Sororities are divided into two councils- National Panhellenic Conference (NPC) and the National Pan-Hellenic Council, Inc. (NPHC). Twenty six sorority organizations make up the NPC and are the most common ones to be found at Univerisities across America. The Divine Nine, which make up the NPHC, are historically Black Greek letter organizations and they are also found on many University Campuses. All fraternal organizations have their own goals, foundations, philanthropies and beliefs, and these two councils have their own similar sets as well. One thing these two groups differ in is their recruitment times and process. A lot of organizations have personal procedures and then follow National procedures, and are also responsible for following the procedures of the Universities where they are hosted.
Sounds like a lot of rules right? Well, these rules are in place for a reason– to prevent incidents like the one that recently occurred at Rutgers. Type in a Google news search and you will come back with hundreds of links to information about the alleged hazing incident at Rutgers University by 6 sisters of Sigma Gamma Rho. These sisters alleged beat their “pledges” in such a way that they were unable to sit and required extensive medical attention. According to this CNN article and Rutgers University, these pledges were “unofficial pledges” as the “alleged hazing did not occur during the university’s recognized pledge period.” Regardless of whether or not this occurred during a ”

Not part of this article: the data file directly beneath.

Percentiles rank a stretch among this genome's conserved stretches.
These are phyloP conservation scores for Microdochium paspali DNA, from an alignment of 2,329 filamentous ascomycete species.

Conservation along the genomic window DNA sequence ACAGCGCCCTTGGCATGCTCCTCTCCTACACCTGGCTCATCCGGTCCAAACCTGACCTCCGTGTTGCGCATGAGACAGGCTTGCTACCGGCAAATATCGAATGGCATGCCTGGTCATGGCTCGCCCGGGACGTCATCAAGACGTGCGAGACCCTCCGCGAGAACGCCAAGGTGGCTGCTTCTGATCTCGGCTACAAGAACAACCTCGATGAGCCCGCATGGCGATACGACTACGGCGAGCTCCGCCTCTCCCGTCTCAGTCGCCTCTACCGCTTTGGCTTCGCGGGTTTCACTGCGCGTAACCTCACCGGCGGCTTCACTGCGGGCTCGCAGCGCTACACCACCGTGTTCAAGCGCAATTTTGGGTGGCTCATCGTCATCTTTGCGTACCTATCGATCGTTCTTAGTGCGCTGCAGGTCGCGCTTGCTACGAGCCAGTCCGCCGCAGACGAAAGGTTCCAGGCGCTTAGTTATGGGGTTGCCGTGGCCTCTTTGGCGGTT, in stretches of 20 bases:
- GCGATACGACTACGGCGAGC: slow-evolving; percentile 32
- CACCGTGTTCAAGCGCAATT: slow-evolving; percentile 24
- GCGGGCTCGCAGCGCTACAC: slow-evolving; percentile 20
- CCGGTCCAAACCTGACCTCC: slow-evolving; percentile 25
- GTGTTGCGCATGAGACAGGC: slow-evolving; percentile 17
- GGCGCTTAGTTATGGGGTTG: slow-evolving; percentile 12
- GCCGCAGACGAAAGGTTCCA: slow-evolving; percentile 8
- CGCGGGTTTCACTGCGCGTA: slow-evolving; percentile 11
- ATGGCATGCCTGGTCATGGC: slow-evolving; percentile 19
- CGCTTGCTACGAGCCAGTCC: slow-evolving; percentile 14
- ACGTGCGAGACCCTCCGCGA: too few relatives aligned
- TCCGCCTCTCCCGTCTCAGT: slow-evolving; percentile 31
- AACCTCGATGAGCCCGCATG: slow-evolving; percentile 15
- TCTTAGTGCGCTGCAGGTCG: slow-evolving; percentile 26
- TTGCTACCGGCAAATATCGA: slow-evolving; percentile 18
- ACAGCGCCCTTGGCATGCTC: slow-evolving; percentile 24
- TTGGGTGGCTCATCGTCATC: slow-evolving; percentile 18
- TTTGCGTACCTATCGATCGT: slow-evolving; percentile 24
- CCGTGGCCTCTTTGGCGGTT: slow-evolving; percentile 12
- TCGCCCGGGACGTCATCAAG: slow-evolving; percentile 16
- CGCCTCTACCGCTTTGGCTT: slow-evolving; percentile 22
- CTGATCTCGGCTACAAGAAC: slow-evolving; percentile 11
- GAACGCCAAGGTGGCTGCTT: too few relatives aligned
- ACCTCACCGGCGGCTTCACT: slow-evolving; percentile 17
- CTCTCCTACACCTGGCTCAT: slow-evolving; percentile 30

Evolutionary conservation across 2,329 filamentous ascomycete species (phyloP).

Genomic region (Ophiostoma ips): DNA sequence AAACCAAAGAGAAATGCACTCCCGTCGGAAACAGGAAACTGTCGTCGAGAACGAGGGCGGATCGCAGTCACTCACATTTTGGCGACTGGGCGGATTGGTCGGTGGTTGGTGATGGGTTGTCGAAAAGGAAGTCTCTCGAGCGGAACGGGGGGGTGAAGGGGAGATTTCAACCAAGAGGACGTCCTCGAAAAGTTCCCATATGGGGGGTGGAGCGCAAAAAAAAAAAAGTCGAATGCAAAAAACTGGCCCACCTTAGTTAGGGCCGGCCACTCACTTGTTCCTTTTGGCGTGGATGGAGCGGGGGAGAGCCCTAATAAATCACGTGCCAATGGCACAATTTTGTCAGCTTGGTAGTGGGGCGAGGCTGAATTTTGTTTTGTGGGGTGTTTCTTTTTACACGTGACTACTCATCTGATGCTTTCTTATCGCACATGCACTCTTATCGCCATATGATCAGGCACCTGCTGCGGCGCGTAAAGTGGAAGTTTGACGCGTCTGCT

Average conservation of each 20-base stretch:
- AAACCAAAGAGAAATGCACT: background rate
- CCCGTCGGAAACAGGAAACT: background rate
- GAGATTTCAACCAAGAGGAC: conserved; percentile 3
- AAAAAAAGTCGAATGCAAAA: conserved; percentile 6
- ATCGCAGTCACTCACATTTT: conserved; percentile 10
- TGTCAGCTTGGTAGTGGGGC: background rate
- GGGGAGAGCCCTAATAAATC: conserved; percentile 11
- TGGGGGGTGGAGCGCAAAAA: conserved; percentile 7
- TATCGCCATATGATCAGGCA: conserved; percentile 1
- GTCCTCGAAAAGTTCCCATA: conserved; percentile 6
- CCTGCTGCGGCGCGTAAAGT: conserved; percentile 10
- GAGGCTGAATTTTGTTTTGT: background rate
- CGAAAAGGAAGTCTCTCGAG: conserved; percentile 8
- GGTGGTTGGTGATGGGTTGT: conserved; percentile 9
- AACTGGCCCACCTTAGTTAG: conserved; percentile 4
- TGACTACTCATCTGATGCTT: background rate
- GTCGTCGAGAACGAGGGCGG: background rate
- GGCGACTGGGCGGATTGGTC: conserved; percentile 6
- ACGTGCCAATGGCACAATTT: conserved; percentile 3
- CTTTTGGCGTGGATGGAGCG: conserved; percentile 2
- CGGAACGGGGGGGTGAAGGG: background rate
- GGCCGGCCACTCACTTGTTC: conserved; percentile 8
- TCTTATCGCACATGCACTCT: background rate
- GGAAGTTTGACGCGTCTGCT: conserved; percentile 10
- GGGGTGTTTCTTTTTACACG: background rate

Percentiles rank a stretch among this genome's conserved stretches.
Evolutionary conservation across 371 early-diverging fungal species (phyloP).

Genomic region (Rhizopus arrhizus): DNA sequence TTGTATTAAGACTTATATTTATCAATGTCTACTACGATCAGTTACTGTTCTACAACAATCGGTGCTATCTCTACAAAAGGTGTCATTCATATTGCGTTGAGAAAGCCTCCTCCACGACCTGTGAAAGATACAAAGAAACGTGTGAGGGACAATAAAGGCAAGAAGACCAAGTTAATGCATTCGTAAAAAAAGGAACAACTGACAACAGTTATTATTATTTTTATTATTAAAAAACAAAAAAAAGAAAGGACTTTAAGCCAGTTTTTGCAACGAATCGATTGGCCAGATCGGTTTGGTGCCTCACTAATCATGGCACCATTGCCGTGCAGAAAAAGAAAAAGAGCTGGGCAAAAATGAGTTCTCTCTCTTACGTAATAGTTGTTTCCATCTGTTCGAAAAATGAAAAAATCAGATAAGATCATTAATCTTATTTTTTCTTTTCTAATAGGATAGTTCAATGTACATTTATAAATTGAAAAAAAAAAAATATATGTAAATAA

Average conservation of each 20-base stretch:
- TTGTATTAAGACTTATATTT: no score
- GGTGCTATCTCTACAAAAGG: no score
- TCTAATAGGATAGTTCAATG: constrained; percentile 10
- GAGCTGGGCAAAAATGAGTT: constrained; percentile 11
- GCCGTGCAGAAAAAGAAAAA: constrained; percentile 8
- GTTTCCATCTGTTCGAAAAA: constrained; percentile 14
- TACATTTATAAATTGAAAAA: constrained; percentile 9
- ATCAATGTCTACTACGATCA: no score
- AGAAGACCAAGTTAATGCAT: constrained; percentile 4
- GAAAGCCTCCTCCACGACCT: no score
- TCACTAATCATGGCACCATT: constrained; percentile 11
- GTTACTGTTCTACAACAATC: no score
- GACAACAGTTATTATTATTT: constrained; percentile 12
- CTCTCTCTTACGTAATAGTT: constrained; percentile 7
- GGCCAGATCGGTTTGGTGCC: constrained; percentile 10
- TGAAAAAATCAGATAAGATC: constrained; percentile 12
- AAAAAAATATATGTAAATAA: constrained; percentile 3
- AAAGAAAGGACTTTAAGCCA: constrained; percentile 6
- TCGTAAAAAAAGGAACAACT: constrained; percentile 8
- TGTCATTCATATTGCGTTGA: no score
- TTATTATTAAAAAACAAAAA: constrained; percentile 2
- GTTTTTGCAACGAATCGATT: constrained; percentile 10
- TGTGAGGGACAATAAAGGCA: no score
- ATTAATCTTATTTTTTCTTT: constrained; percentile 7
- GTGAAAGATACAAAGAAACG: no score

recognized pledge period,” the fact this alleged incident occurred calls into question Rutgers’ ability to keep their students safe.
The Huffington Post states the the 6 women arrested–ages ranging from 20-21– will be charged with felony aggravated hazing. Rutgers’ student newspaper, The Daily Targum, recently covered an article raising awareness for hazing, however, have yet to cover the most recent alleged incident of such events. The environment at Rutgers has not only allowed alleged incidents of hazing, but also incidents of rape, such as the 2004 incident covered by the New York Times among others. These incidents lead one to wonder about the quality of student life at this University. What do you think? Are you a Rutger’s student? If so, do you feel safe on the campus? Have you thought about transferring? Are you a member of Greek Life? If any of these apply, leave a comment below or email me at vreitano (at) gmail (dot) com.
My thoughts are with the Greek community and the victims of these alleged attacks as this is hard thing for any community to deal with, particularly one that enhances the lives of so many at so many Universities across America. Do not let this discourage you from going Greek, it can still be a rewarding experience as long as respect for oneself, others and common human kindness is observed at all times.